hen I was growing up, I hated hearing ” Because I said so,” which seemed to be every adult’s favorite line.
I was a curious kid, which kept me in trouble. I wanted to know and do everything, and if I was told “No,” I wanted to know why. After one such because-I-said-so lecture, I promised myself never to use this excuse with my children.
Throughout my adolescence and into adulthood, it seemed God was just another authority figure refusing to give me real answers. When my prayers seemed unheard or unanswered, why didn’t God just tell me why? I loved God and served Him . . . but sometimes resented Him.
It wasn’t until I became a mother to my own kids, as well as to a multitude of foster children, that I finally listened to what God had been saying all along.
The answer came through a precious 4-year-old who lived with us for a year, and whom we loved as one of our own. She had sandy blonde hair, and when she first joined our family, she did not even know how to smile for a photograph. We have tons of pictures of everyone else smiling beautifully, but there she is with one eye closed, scrunching her nose and baring her teeth. It was precious and heartbreaking at the same time.
“Sandy” made it clear she had her own mother and father, and we were not them. She called me by my first name, and when it was time for a visit with her family, she sang and danced around the house in excitement.
Her story has a happy ending, for her parents worked hard and she was eventually able to go home, but it was a long road. We hung photos of her family around the house, drew pictures for them, and prayed for them every night—anything we could do to make her time away easier.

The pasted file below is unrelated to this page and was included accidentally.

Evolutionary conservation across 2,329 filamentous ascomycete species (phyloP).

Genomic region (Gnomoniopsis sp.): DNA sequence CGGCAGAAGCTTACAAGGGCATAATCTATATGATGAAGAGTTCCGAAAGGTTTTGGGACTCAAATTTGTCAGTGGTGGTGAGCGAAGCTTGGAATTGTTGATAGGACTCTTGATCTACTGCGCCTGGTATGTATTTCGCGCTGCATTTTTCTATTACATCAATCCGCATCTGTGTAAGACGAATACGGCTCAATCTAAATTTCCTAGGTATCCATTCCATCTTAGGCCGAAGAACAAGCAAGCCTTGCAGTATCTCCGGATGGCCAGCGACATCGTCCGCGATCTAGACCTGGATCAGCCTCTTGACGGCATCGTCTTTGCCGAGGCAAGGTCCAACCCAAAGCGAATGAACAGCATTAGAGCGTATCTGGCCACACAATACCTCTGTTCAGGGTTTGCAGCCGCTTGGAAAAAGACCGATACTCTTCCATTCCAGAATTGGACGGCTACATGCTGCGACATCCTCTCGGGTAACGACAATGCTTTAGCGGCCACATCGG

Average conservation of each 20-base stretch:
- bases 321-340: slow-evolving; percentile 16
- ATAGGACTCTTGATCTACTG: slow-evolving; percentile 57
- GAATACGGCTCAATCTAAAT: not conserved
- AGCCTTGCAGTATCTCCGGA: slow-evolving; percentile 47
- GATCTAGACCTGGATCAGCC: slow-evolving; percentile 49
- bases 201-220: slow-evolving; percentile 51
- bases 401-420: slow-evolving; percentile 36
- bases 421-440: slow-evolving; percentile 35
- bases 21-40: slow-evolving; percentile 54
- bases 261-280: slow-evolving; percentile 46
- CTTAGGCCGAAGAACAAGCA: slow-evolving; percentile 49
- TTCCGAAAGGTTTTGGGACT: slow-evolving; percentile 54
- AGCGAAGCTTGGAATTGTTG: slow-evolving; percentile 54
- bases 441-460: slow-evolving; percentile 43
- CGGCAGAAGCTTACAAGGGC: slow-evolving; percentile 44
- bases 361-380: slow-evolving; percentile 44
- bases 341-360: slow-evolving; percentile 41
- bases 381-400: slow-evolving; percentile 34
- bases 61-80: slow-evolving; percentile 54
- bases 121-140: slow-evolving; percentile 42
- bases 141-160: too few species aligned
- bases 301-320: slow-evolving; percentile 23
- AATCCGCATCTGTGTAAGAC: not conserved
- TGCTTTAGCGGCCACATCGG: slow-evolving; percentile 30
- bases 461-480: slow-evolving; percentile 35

I’ll never forget the day she padded into the kitchen, her favorite teddy bear tucked safely under her arm. In a matter-of-fact tone, she looked me in the eyes and said, “Holly, Id on’t want to live at your house anymore.”
This was an important moment. She had come to me with her heart on her sleeve and deserved a real answer to all the unsaid questions:
How much longer do I have to be here…why can’t I be with my family . . . why can’t I just go home?
I wrapped her in my arms and said, “I know you want to go home, and I’m sorry you have to go through this. But I am here for you, and we will get through this together.”’
I felt like I had just given her a fancy version of “because I said so.”
The truth is, that’s exactly what she needed to hear. Her 4-year-old mind could not understand the complexities of her situation, and laying out the plan to get her home would only frustrate her and seem like an eternity. The most loving thing I could say was, “I know this is hard and you don’t understand, but I love you and I am here for you.”
There are time we walk hard roads as well, wishing we could fast-forward to a happy ending. Facing difficulties with no directional signs in sight can be frustrating…but we must not forget that just because we don’t see God working, doesn’t mean He’s not.
In the second chapter of Ruth, we find Ruth elbow-deep in grain in the field of her kinsman Boaz. She had lost the love of her life, the promise of children, the comfort and security of the home she once knew. The future laid out before her was anything but a dream. Everything she saw, heard, and felt said her current road was permanent—there was no evidence that her situation would ever change. Ruth had no way of knowing that she was only days away from “happily ever after.” God had not forsaken her; He was carrying out the plan that had always been in place. All she had to do was stay on the road He had called her to walk.
When you feel abandoned, it is normal to be tempted to take things into your own hands. In those moments, remember God will “never leave you nor forsake you” (Heb. 13:5 NKJV). Why? Because He said so.